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    In the club sandwich, a bitter aftertaste of American elitism

    Devra First’s “Member of the club” (Food, June 13), a celebration of the club sandwich as perhaps “the perfect American food,” is a great example of idealizing what white society has deemed representative of our shared American culture. The club sandwich’s place in the United States should not be boiled down to privileged poolside living.

    New York’s Union Club has a history of discrimination, spoiling the origins of the club sandwich. In 1852, German Jewish merchants were denied membership, and in 1863, several members left the Union Club because of its ties to known Confederacy members.

    Whether the recipe is firmly held by the Union Club — tracing a recipe is something of a fruitless endeavor — the sandwich’s name denotes an exclusivity of origin, reinforced by the article’s references glorifying its place on room service and poolside menus.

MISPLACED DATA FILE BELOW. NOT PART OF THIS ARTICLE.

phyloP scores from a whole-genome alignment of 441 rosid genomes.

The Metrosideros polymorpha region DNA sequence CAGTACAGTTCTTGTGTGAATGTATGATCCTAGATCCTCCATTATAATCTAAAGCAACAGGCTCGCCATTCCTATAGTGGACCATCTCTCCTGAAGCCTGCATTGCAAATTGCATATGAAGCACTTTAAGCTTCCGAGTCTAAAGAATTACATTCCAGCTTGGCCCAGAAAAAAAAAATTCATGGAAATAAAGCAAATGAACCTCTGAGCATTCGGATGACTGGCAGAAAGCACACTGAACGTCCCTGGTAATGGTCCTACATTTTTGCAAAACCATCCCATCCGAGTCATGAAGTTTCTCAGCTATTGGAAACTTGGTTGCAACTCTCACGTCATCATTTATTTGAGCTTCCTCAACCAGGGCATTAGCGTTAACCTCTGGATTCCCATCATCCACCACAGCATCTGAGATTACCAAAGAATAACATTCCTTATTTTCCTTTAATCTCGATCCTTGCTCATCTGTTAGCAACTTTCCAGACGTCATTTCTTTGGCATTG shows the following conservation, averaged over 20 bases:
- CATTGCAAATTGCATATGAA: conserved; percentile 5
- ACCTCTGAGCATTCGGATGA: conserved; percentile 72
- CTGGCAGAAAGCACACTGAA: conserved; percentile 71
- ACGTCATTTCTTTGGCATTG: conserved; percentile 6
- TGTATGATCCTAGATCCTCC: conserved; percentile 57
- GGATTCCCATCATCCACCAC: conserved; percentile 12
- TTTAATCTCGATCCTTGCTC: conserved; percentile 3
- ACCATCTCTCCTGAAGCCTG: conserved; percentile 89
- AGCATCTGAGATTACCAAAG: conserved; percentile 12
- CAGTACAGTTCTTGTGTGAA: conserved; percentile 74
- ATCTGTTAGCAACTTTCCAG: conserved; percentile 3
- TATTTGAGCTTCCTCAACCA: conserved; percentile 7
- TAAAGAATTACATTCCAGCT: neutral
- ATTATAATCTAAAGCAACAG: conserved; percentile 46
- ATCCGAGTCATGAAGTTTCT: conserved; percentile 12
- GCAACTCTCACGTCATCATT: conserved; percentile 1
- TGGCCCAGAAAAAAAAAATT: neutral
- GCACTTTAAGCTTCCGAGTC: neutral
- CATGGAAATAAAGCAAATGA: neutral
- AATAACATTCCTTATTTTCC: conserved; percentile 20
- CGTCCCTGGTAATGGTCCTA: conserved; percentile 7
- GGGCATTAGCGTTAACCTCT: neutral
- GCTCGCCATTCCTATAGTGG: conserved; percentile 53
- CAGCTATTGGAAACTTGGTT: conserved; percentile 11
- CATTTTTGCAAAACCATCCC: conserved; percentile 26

The fact that something rooted in white male privilege is evocative of the American dream demonstrates the power of the patriarchal establishment in the United States. The club sandwich is a symbol of the very top of American society, a place not open to all. By claiming the club sandwich as part of our collective history, we must employ a holistic view, or we risk reinforcing an unsavory view of society.

    Anastasia Nicolaou


    The writer holds a master of liberal arts in gastronomy from Boston University.